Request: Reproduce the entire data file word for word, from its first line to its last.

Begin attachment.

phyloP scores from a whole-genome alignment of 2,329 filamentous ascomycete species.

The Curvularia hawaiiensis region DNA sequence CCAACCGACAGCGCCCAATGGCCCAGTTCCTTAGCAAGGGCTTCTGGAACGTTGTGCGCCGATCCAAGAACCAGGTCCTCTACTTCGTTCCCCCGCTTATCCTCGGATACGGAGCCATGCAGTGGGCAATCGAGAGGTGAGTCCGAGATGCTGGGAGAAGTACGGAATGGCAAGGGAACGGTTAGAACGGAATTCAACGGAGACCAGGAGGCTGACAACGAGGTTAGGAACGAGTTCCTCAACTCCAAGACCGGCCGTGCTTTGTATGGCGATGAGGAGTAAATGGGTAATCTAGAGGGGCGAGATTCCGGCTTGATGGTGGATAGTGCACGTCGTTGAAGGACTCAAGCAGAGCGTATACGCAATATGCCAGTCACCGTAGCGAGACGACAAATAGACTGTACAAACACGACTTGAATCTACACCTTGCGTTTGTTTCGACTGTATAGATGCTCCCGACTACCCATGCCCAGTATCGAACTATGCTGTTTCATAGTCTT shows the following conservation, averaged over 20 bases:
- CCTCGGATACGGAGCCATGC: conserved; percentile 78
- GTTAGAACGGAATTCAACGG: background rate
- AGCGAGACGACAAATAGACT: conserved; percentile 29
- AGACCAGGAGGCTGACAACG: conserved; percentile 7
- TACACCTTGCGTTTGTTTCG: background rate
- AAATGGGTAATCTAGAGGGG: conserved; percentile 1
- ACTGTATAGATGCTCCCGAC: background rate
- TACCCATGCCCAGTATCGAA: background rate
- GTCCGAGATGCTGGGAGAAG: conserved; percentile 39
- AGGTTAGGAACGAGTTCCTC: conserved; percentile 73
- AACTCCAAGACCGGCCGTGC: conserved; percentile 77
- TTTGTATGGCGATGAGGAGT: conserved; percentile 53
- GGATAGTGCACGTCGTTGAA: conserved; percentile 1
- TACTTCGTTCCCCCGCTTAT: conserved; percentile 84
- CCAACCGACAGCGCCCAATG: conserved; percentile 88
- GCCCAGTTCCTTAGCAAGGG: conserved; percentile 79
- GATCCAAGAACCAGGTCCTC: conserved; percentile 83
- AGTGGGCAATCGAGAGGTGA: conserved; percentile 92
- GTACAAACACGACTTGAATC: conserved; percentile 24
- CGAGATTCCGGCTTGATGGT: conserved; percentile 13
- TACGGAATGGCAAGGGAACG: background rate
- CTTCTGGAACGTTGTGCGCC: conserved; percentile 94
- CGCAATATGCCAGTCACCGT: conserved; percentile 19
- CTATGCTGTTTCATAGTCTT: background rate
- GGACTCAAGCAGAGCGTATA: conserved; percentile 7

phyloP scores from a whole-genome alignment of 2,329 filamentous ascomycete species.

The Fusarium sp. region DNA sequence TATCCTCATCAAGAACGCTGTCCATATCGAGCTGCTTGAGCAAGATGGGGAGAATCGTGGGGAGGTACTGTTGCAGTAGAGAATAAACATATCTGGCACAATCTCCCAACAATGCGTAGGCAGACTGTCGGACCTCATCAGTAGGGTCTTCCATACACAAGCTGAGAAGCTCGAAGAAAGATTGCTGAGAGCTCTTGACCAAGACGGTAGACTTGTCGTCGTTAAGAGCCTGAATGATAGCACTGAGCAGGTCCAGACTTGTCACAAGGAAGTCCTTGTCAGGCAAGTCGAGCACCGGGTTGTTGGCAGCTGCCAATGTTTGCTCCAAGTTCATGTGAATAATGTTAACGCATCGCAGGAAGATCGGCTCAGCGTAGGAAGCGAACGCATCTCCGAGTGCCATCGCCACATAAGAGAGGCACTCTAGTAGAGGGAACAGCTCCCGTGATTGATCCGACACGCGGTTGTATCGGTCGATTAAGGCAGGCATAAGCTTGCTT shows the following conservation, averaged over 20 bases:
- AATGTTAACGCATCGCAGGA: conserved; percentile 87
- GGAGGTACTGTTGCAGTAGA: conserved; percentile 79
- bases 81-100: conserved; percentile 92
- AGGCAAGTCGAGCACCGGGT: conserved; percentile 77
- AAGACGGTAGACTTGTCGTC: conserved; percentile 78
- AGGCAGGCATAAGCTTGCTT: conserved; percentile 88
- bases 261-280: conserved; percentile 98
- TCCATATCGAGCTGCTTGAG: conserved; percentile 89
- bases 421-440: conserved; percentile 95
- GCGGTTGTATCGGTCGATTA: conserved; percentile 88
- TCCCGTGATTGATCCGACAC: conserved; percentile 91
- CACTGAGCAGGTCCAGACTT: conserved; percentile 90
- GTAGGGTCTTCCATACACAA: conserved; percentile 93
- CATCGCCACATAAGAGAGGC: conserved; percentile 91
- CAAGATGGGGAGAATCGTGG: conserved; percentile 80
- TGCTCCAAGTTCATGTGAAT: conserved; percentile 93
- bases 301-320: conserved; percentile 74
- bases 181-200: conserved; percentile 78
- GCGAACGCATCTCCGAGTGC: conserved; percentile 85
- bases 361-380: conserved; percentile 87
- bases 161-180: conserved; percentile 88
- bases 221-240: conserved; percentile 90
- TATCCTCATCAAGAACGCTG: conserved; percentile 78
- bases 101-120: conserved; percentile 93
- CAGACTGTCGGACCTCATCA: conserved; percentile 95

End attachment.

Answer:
phyloP scores from a whole-genome alignment of 2,329 filamentous ascomycete species.

The Curvularia hawaiiensis region DNA sequence CCAACCGACAGCGCCCAATGGCCCAGTTCCTTAGCAAGGGCTTCTGGAACGTTGTGCGCCGATCCAAGAACCAGGTCCTCTACTTCGTTCCCCCGCTTATCCTCGGATACGGAGCCATGCAGTGGGCAATCGAGAGGTGAGTCCGAGATGCTGGGAGAAGTACGGAATGGCAAGGGAACGGTTAGAACGGAATTCAACGGAGACCAGGAGGCTGACAACGAGGTTAGGAACGAGTTCCTCAACTCCAAGACCGGCCGTGCTTTGTATGGCGATGAGGAGTAAATGGGTAATCTAGAGGGGCGAGATTCCGGCTTGATGGTGGATAGTGCACGTCGTTGAAGGACTCAAGCAGAGCGTATACGCAATATGCCAGTCACCGTAGCGAGACGACAAATAGACTGTACAAACACGACTTGAATCTACACCTTGCGTTTGTTTCGACTGTATAGATGCTCCCGACTACCCATGCCCAGTATCGAACTATGCTGTTTCATAGTCTT shows the following conservation, averaged over 20 bases:
- CCTCGGATACGGAGCCATGC: conserved; percentile 78
- GTTAGAACGGAATTCAACGG: background rate
- AGCGAGACGACAAATAGACT: conserved; percentile 29
- AGACCAGGAGGCTGACAACG: conserved; percentile 7
- TACACCTTGCGTTTGTTTCG: background rate
- AAATGGGTAATCTAGAGGGG: conserved; percentile 1
- ACTGTATAGATGCTCCCGAC: background rate
- TACCCATGCCCAGTATCGAA: background rate
- GTCCGAGATGCTGGGAGAAG: conserved; percentile 39
- AGGTTAGGAACGAGTTCCTC: conserved; percentile 73
- AACTCCAAGACCGGCCGTGC: conserved; percentile 77
- TTTGTATGGCGATGAGGAGT: conserved; percentile 53
- GGATAGTGCACGTCGTTGAA: conserved; percentile 1
- TACTTCGTTCCCCCGCTTAT: conserved; percentile 84
- CCAACCGACAGCGCCCAATG: conserved; percentile 88
- GCCCAGTTCCTTAGCAAGGG: conserved; percentile 79
- GATCCAAGAACCAGGTCCTC: conserved; percentile 83
- AGTGGGCAATCGAGAGGTGA: conserved; percentile 92
- GTACAAACACGACTTGAATC: conserved; percentile 24
- CGAGATTCCGGCTTGATGGT: conserved; percentile 13
- TACGGAATGGCAAGGGAACG: background rate
- CTTCTGGAACGTTGTGCGCC: conserved; percentile 94
- CGCAATATGCCAGTCACCGT: conserved; percentile 19
- CTATGCTGTTTCATAGTCTT: background rate
- GGACTCAAGCAGAGCGTATA: conserved; percentile 7

phyloP scores from a whole-genome alignment of 2,329 filamentous ascomycete species.

The Fusarium sp. region DNA sequence TATCCTCATCAAGAACGCTGTCCATATCGAGCTGCTTGAGCAAGATGGGGAGAATCGTGGGGAGGTACTGTTGCAGTAGAGAATAAACATATCTGGCACAATCTCCCAACAATGCGTAGGCAGACTGTCGGACCTCATCAGTAGGGTCTTCCATACACAAGCTGAGAAGCTCGAAGAAAGATTGCTGAGAGCTCTTGACCAAGACGGTAGACTTGTCGTCGTTAAGAGCCTGAATGATAGCACTGAGCAGGTCCAGACTTGTCACAAGGAAGTCCTTGTCAGGCAAGTCGAGCACCGGGTTGTTGGCAGCTGCCAATGTTTGCTCCAAGTTCATGTGAATAATGTTAACGCATCGCAGGAAGATCGGCTCAGCGTAGGAAGCGAACGCATCTCCGAGTGCCATCGCCACATAAGAGAGGCACTCTAGTAGAGGGAACAGCTCCCGTGATTGATCCGACACGCGGTTGTATCGGTCGATTAAGGCAGGCATAAGCTTGCTT shows the following conservation, averaged over 20 bases:
- AATGTTAACGCATCGCAGGA: conserved; percentile 87
- GGAGGTACTGTTGCAGTAGA: conserved; percentile 79
- bases 81-100: conserved; percentile 92
- AGGCAAGTCGAGCACCGGGT: conserved; percentile 77
- AAGACGGTAGACTTGTCGTC: conserved; percentile 78
- AGGCAGGCATAAGCTTGCTT: conserved; percentile 88
- bases 261-280: conserved; percentile 98
- TCCATATCGAGCTGCTTGAG: conserved; percentile 89
- bases 421-440: conserved; percentile 95
- GCGGTTGTATCGGTCGATTA: conserved; percentile 88
- TCCCGTGATTGATCCGACAC: conserved; percentile 91
- CACTGAGCAGGTCCAGACTT: conserved; percentile 90
- GTAGGGTCTTCCATACACAA: conserved; percentile 93
- CATCGCCACATAAGAGAGGC: conserved; percentile 91
- CAAGATGGGGAGAATCGTGG: conserved; percentile 80
- TGCTCCAAGTTCATGTGAAT: conserved; percentile 93
- bases 301-320: conserved; percentile 74
- bases 181-200: conserved; percentile 78
- GCGAACGCATCTCCGAGTGC: conserved; percentile 85
- bases 361-380: conserved; percentile 87
- bases 161-180: conserved; percentile 88
- bases 221-240: conserved; percentile 90
- TATCCTCATCAAGAACGCTG: conserved; percentile 78
- bases 101-120: conserved; percentile 93
- CAGACTGTCGGACCTCATCA: conserved; percentile 95